One of the most “romantic” shows I had seen online in the last year was the dance production Wait For Me by Sam Cassidy. The thought of this combination propelled me towards a show from 2018 called Myth, again by Cassidy and performed in a semi-staged production at The Other Palace Theatre in London. The specific myth referred to in the title turned out to be that of Orpheus and Eurydice one of the greatest love stories of all time, so what could be more appropriate?
It’s a modernised reworking of the tale set in the world (and, of course, underworld) of the rock music business but still paying homage to the features of the original legend. Orpheus joins the band the Argonauts who are in pursuit of fame and fortune (the golden fleece). However, he has what he rather condescendingly sees as a purer vision of his art and soon is at loggerheads with group leader Jason; the band starts to disintegrate. Encouraged by A & R guru Miss M(edusa) Orpheus visits Underworld Records and does a deal with kingpin Hades, but it is one that puts him on a path to destruction through use of the drug Viper.
Orpheus’ fiancée Eurydice sacrifices herself to save him and in return he follows her into the afterlife to bring her back. It’s a clever update even if there are some bits and pieces borrowed from other tales to make things work. There’s also the convention borrowed from Greek drama of having a Chorus to comment upon and direct the action – in this case it is the three Fates who flesh out the sound as backing singers while also getting many moments to step into the spotlight.
This semi-staged version works very well and at times it is hard to differentiate whether it is a musical with a rock concert setting or a rock concert that happens to have a story. Cassidy’s songwriting is strong and there are numbers in a variety of moods delivered by some excellent vocalists and a tight musical band. The whole is capably directed by Arlene Phillips who puts in some nifty movement even though it’s surprising, given her day job, that there are no actual dance numbers. As in any great rock gig, a huge contributor to the success of the piece is the exhilarating use of lighting; try as I might, I couldn’t find a credit for this anywhere so kudos to whoever you are as this helped to make it special. I had a bit of difficulty with the dialogue audibility though this was solved by adopting headphones.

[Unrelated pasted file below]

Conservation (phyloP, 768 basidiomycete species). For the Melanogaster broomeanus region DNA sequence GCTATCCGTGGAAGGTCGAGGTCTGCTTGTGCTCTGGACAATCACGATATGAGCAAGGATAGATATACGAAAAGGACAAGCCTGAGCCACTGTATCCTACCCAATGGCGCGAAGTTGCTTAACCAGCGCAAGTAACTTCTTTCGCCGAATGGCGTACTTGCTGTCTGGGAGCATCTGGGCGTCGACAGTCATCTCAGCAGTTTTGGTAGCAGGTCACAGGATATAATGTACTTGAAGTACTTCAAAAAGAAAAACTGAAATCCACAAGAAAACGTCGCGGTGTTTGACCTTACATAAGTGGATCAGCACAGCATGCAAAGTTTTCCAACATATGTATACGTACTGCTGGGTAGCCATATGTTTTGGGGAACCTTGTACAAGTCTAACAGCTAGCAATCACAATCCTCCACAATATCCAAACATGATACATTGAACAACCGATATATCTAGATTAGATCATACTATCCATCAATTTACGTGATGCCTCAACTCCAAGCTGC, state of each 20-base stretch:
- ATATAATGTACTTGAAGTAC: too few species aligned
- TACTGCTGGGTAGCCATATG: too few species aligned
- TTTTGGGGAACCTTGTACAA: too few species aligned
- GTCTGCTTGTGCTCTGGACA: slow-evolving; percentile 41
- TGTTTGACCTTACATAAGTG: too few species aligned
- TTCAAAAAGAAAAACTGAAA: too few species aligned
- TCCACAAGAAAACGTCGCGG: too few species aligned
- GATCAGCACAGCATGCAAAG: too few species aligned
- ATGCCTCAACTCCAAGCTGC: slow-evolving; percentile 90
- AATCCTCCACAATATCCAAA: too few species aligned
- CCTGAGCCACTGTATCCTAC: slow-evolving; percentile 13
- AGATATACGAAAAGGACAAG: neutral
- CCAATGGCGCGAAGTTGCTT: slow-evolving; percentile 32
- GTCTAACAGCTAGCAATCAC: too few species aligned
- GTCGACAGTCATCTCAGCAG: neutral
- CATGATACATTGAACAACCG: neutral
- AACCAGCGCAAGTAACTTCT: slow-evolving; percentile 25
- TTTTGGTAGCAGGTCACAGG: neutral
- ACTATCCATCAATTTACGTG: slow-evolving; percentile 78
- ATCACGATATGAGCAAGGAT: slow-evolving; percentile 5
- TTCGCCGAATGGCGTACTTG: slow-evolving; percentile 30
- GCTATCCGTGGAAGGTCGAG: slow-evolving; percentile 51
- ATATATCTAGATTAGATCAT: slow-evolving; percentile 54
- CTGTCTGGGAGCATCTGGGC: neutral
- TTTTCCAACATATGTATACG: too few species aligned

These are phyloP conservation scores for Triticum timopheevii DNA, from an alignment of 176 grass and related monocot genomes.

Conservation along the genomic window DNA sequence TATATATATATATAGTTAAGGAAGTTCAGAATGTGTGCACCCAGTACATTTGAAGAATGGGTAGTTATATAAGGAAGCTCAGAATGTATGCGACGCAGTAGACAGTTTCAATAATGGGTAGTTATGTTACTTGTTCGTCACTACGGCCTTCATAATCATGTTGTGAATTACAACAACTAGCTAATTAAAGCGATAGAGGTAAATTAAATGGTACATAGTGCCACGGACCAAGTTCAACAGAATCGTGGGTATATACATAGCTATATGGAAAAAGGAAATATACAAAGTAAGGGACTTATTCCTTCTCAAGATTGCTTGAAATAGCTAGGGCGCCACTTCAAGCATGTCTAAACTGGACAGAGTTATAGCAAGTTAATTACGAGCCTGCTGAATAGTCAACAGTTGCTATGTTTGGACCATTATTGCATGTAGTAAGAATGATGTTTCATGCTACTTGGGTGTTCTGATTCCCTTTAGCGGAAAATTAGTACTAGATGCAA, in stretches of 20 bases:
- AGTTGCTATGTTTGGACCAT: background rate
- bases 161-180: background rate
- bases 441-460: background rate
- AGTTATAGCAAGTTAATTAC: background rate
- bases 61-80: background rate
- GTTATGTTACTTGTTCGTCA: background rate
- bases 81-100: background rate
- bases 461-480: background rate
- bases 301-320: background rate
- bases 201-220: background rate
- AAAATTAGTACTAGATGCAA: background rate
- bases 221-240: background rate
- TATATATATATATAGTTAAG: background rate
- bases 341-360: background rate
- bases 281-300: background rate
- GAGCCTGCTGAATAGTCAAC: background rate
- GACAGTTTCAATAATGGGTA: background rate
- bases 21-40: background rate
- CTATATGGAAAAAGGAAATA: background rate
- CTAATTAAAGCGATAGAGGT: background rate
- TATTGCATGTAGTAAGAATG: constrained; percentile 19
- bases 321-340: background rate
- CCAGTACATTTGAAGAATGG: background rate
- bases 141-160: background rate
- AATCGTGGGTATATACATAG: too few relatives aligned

There’s a talented team onstage too, led by Joel Harper-Jackson in the central role; he captures just the right level of narcissism and insecurity which seem to go hand in hand with self-destructive tendencies. Diana Vickers’ Eurydice is rather more one note, though her singing is thankfully much more varied than that. Matthew McKenna puts in a powerful triple turn as nasty Underworld boss Hades, camp chat show host Dionysus and Scottish DJ Sisyphus (“forever pushing that rock”). There’s no denying the power behind the vocals of Zoe Birkett as Miss M but probably the honours go to the trio of the Fates, Jodie Steele, Eloise Davies and Jodie Jacobs. I once had the honour of directing the latter as Little Voice and it’s great to see that her vocal prowess remains undiminished by time.
One particular aspect which gives the show a contemporary resonance is that Orpheus has clear mental health issues. There are voices in his head guiding his moods and then there is the substance dependence – the latter has echoes of Hendrix, Joplin, Morrison, Winehouse and many another modern musician. They are all at the centre of modern day myth making and may turn out to be as well remembered as the gods and goddesses, heroes and heroines of ancient days.